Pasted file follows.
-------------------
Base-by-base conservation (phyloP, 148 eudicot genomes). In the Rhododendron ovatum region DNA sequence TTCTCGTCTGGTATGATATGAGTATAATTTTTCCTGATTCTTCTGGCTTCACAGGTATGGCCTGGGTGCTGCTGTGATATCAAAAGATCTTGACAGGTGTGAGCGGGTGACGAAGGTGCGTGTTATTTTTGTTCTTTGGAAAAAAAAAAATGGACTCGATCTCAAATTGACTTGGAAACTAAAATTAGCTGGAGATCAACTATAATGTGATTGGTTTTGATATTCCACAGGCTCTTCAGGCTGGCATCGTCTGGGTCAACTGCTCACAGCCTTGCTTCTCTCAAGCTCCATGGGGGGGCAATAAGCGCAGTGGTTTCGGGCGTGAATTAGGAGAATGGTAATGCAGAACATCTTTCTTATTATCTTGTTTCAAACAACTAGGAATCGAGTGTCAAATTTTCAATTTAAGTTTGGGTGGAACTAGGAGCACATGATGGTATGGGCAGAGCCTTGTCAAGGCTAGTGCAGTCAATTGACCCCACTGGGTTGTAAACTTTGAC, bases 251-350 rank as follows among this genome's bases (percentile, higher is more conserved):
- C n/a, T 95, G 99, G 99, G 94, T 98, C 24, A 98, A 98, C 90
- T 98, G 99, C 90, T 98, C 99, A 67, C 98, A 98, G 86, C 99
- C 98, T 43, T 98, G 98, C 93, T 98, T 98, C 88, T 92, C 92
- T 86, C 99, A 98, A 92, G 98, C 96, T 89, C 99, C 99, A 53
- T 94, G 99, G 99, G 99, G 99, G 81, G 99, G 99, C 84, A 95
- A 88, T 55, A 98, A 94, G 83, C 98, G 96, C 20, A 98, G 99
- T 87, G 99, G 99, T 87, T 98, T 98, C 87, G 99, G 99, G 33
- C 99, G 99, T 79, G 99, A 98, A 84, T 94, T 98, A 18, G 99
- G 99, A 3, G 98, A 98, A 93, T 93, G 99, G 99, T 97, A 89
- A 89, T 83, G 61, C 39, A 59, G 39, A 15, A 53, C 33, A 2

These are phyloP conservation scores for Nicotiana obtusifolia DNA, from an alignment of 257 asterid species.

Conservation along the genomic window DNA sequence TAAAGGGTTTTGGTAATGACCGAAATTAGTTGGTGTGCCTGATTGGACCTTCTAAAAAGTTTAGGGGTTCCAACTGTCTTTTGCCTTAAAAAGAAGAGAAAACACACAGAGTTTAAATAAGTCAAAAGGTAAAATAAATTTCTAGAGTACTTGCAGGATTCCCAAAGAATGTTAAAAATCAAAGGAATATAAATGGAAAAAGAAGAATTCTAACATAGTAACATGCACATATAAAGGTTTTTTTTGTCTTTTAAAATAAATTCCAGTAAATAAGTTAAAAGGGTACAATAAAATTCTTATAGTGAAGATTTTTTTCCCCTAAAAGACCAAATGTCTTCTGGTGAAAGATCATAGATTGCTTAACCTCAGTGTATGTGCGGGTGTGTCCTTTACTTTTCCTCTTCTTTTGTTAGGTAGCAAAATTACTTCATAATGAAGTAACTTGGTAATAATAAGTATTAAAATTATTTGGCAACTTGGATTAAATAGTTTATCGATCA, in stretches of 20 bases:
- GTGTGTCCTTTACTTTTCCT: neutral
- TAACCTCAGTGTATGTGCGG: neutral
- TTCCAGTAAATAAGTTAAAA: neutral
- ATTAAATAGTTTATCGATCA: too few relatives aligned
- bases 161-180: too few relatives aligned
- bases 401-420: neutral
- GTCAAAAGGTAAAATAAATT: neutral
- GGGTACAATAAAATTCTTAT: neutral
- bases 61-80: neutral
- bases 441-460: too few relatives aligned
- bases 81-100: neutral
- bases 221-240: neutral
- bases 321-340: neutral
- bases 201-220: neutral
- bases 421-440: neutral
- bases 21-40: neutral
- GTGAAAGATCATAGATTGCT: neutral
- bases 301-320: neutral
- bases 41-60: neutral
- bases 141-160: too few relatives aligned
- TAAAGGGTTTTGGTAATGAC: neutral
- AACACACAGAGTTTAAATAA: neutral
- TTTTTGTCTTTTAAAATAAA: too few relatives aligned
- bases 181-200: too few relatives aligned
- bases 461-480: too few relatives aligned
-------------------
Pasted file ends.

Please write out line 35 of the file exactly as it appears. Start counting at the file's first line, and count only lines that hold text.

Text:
- AACACACAGAGTTTAAATAA: neutral